The Biden administration, however, has shown little interest in conditioning aid to Israel despite its own policy on arms transfers, which says the U.S. will not give weapons to a country that will “more likely than not” use them to commit serious violations of human rights.
That position has drawn some blowback in the Senate, with Senator Bernie Sanders (I-Vt.) saying that it “would be irresponsible for us to provide an additional $10.1 billion in unconditional military aid that will allow the Netanyahu government to continue its current offensive military approach.” But Sanders’ opposition will likely not be enough to block a funding package for Israel given the broad, bipartisan support that Tel Aviv enjoys in Congress.
When asked which actions the Biden administration should take in response to the war, only 19% of Democrats and 34% of Republicans said the U.S. should prioritize sending weapons to Israel. A slim majority of Democratic respondents said the White House should prioritize diplomatic talks aimed at de-escalating violence and securing the release of hostages.
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Photo credit: President Joe Biden and Ukrainian President Volodymyr Zelenskyy talk at the Walk of the Brave, Monday, February 20, 2023, during an unannounced visit to Kyiv, Ukraine. (Official White House Photo by Adam Schultz)
The Biden administration issued a stark warning to House and Senate leaders on Monday, telling them that U.S. aid for Kyiv would run out by the end of 2023 if Congress does not pass the White House’s proposed emergency supplemental package, which includes about $61 billion for Ukraine.
“We are out of money to support Ukraine in this fight. This isn’t a next year problem,” concludes a letter sent by Shalanda Young, the director of the Office of Management and Budget. “The time to help a democratic Ukraine fight against Russian aggression is right now. It is time for Congress to act.”
Aid for Ukraine has been hanging in the balance since Republicans took control of the House in January of this year, with assistance for Kyiv being left out of two short-term government funding packages.
Despite the urgent tone in the OMB’s letter, it isn’t quite clear how much money is left in the coffers for Ukraine. As RS’s Connor Echols reported in October even the chair of the Senate Intelligence Committee admitted at the time that he did not have “100% clarity” on what remained.
Nevertheless, Young’s letter claims that the Department of Defense has spent 97% of the funds it has received from Congress to date, and that the State Department has exhausted the $4.7 billion it has received for military assistance.
Young argues that the remaining funds are rapidly running out.
“Cutting off the flow of U.S. weapons and equipment will kneecap Ukraine on the battlefield, not only putting at risk the gains Ukraine has made, but increasing the likelihood of Russian military victories,” reads the letter. “If our assistance stops, it will cause significant issues for Ukraine. While our allies around the world have stepped up to do more, U.S. support is critical and cannot be replicated by others.”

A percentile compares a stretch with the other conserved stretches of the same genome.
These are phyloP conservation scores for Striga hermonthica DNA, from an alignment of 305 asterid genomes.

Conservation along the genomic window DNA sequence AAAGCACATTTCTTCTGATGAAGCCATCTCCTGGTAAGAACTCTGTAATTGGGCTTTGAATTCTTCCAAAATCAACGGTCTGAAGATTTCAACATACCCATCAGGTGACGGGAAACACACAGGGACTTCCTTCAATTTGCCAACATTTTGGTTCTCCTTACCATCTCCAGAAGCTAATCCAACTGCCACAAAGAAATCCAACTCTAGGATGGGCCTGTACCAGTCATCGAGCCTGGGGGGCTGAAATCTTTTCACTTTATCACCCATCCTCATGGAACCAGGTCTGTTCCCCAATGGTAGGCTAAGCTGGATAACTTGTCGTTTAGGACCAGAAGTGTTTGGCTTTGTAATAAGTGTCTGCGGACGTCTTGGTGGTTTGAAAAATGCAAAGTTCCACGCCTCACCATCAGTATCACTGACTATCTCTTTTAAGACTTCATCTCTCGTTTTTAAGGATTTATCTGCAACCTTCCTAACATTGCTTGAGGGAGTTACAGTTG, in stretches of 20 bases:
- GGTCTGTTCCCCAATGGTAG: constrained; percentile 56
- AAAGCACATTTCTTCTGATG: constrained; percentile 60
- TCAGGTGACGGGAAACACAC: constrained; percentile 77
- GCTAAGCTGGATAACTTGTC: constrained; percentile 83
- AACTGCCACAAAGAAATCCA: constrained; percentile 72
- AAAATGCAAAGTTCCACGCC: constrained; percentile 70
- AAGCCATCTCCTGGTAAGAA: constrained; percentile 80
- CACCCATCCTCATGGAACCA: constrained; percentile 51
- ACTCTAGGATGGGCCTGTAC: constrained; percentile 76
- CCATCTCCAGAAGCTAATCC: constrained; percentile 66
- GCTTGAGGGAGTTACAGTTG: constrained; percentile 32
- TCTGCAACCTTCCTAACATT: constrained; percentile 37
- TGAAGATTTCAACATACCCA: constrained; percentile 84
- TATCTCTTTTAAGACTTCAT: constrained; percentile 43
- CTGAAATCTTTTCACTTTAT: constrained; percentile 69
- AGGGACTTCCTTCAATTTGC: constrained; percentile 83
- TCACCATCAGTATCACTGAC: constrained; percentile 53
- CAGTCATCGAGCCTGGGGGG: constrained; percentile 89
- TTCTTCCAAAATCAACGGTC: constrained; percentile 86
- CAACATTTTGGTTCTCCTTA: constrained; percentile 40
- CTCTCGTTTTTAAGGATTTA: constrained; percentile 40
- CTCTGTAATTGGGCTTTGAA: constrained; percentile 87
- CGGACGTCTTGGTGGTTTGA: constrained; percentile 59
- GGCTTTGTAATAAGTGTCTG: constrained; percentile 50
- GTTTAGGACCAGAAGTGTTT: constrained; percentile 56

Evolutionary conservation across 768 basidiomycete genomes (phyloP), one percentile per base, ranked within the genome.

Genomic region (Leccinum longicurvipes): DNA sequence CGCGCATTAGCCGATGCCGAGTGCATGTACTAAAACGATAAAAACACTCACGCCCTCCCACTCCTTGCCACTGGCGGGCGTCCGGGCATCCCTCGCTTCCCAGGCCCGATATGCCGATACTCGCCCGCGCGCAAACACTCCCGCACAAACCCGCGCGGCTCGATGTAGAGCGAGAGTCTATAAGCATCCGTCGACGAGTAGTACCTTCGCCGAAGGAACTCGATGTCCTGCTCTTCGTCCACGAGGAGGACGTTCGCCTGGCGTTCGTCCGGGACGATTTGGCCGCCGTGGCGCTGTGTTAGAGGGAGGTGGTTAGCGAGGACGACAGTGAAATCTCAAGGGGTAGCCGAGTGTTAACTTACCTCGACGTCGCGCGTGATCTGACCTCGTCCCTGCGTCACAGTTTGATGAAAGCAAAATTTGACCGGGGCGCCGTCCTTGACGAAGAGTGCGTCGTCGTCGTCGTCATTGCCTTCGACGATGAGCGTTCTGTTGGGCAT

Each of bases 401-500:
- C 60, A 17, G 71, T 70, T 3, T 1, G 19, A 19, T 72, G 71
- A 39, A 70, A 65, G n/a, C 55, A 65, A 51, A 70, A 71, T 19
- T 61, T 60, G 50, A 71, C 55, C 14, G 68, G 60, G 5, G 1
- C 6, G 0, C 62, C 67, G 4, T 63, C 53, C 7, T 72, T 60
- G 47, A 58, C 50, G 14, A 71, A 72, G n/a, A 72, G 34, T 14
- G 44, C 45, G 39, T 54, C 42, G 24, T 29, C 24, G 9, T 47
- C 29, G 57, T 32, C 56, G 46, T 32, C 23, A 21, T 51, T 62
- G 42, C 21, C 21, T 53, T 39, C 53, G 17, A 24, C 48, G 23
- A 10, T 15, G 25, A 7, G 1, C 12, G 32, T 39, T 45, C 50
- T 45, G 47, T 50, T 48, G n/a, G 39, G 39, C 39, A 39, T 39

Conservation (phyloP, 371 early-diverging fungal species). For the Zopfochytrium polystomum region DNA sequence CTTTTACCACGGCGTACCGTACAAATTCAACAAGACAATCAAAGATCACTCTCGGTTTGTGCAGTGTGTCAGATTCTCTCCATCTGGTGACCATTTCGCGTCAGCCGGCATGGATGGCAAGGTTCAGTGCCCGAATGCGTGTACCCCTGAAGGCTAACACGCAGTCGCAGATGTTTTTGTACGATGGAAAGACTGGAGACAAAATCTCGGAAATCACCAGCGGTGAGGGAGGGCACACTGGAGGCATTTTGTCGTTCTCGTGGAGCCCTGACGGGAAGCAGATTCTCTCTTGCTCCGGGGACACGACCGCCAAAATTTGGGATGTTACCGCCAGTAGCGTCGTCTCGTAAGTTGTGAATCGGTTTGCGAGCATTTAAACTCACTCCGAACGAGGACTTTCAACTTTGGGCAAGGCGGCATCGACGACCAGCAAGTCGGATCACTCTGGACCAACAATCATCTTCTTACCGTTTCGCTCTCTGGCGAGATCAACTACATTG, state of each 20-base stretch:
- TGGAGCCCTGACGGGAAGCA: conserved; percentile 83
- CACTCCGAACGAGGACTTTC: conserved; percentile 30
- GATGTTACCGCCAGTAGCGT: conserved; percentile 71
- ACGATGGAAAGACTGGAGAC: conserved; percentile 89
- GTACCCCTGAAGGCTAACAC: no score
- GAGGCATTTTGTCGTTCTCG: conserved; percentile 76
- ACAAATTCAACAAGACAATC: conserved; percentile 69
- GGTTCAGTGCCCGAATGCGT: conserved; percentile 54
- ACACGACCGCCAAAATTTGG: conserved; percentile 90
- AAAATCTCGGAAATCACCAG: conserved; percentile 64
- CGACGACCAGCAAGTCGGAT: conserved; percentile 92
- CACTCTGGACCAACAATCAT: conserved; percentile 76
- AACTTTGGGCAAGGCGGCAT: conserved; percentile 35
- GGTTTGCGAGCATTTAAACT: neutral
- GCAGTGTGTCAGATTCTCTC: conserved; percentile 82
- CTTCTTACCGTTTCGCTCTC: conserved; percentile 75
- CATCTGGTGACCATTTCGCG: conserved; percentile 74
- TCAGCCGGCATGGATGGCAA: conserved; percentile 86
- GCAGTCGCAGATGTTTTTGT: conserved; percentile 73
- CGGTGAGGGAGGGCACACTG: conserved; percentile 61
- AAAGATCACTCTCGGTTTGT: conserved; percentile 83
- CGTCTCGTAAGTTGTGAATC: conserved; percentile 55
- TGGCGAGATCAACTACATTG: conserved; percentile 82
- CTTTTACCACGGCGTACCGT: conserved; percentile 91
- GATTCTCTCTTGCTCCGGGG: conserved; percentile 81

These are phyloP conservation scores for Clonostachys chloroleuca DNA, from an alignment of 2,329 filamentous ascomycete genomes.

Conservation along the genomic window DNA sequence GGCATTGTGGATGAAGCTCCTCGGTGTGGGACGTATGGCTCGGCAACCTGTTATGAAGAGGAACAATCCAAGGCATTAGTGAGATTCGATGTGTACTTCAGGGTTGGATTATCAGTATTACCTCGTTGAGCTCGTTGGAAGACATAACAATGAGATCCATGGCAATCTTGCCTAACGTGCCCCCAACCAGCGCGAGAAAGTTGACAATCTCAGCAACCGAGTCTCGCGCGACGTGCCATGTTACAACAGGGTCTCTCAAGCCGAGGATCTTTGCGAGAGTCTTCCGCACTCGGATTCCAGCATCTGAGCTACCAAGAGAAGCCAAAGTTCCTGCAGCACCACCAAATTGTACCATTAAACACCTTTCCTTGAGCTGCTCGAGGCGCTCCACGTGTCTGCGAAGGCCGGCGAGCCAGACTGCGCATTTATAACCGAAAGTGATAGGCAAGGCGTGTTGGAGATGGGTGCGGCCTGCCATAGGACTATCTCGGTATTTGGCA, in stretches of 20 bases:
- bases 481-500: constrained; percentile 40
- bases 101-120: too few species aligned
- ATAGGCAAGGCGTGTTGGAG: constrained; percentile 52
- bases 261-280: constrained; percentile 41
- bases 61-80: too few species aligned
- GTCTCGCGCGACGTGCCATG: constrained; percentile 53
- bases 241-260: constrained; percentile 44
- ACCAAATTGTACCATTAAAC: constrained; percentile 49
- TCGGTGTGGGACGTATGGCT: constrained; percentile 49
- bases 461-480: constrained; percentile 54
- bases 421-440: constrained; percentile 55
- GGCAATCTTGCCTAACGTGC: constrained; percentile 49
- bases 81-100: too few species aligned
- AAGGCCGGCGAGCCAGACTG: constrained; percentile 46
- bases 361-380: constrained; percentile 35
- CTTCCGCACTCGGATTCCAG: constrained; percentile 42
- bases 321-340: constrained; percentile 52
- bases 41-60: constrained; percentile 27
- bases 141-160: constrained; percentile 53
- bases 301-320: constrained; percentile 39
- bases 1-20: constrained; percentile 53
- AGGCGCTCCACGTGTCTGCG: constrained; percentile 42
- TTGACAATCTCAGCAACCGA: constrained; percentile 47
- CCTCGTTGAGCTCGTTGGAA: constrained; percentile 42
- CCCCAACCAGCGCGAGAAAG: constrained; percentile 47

The OMB director also doubled down on the Biden administration's recent pivot that funding Ukraine’s defense is also a boon to American jobs. “While we cannot predict exactly which U.S companies will be awarded new contracts, we do know the funding will be used to acquire advanced capabilities to defend against attacks on civilians in Israel and Ukraine — for example, air defense systems built in Alabama, Texas, and Georgia and vital subcomponents sourced from nearly all 50 states,” Young wrote.
As the Quincy Institute’s Bill Hartung recently wrote in RS, foreign military aid is not an effective jobs program. “There are many ways to create more and better jobs without resorting to increased weapons spending,” said Hartung. “Virtually any other form of government outlay, or even a tax cut, yields greater employment than military spending.”
Despite the Biden administration’s urgent plea, a series of obstacles stand in the way of the supplemental appropriations making their way to the president’s desk.
In the Senate — which has overwhelmingly supported Ukraine aid so far — negotiations over the spending package are reportedly held up by disagreements over border security, which Senate Republicans maintain must be included in the final language. Politico’s Burgess Everett reported on Monday that talks have “moved in the wrong direction” in the last week, with some Democrats saying talks have fallen apart.
Even if the Senate manages to reach a compromise, the path promises to be more complicated in the House, where a growing number of Republicans are skeptical of how money is being spent and whether the Biden administration has a strategy for bringing the war to an end. A number of House Republicans have pledged to oppose what they consider another “blank check” for Kyiv.
Like his predecessor Kevin McCarthy (R-Calif.), new House Speaker Mike Johnson (R-La.) has sent mixed messages on his stance. As a rank-and-file member, Johnson consistently voted against further funding for Ukraine, but his rhetoric since assuming the Speakership suggests a change in opinion.
In late November, he said that he was “confident and optimistic” that Congress would be able to get a package that includes aid for Ukraine and Israel as well as funding for border security “over the line" before the end of the calendar year.
"Of course, we can’t allow Vladimir Putin to march through Europe, and we understand the necessity of assisting there," he added at an event in Sarasota, Florida. "What we've said is that if there is to be additional assistance to Ukraine, which most members of Congress believe is important, we have to also work in changing our own border policy."